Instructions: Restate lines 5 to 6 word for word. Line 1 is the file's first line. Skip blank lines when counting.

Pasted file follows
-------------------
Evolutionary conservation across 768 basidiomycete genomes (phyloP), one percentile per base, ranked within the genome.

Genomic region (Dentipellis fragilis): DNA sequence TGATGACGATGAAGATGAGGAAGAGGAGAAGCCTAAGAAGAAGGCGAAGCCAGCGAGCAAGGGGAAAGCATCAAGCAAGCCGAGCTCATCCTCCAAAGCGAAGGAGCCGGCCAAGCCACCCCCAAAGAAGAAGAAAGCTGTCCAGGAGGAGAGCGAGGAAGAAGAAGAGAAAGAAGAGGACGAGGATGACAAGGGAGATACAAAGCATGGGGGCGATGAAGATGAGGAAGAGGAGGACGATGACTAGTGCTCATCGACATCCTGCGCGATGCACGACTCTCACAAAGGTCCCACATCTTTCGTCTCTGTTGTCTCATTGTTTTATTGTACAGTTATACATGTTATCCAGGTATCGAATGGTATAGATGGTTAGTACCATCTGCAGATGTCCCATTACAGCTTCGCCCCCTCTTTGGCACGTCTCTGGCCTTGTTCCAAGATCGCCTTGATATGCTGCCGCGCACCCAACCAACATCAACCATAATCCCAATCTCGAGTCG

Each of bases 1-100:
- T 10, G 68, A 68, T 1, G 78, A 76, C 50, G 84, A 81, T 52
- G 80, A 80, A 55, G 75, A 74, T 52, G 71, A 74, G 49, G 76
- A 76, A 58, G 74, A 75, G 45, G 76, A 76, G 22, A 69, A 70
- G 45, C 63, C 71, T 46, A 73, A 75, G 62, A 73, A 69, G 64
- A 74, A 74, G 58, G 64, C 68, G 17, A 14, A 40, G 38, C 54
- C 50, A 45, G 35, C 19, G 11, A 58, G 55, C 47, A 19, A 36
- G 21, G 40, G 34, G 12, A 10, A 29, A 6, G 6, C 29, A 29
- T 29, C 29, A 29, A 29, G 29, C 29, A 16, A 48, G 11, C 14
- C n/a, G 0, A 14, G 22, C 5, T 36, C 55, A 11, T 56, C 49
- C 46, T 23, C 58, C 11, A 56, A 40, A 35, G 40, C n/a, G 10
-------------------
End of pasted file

- G 80, A 80, A 55, G 75, A 74, T 52, G 71, A 74, G 49, G 76
- A 76, A 58, G 74, A 75, G 45, G 76, A 76, G 22, A 69, A 70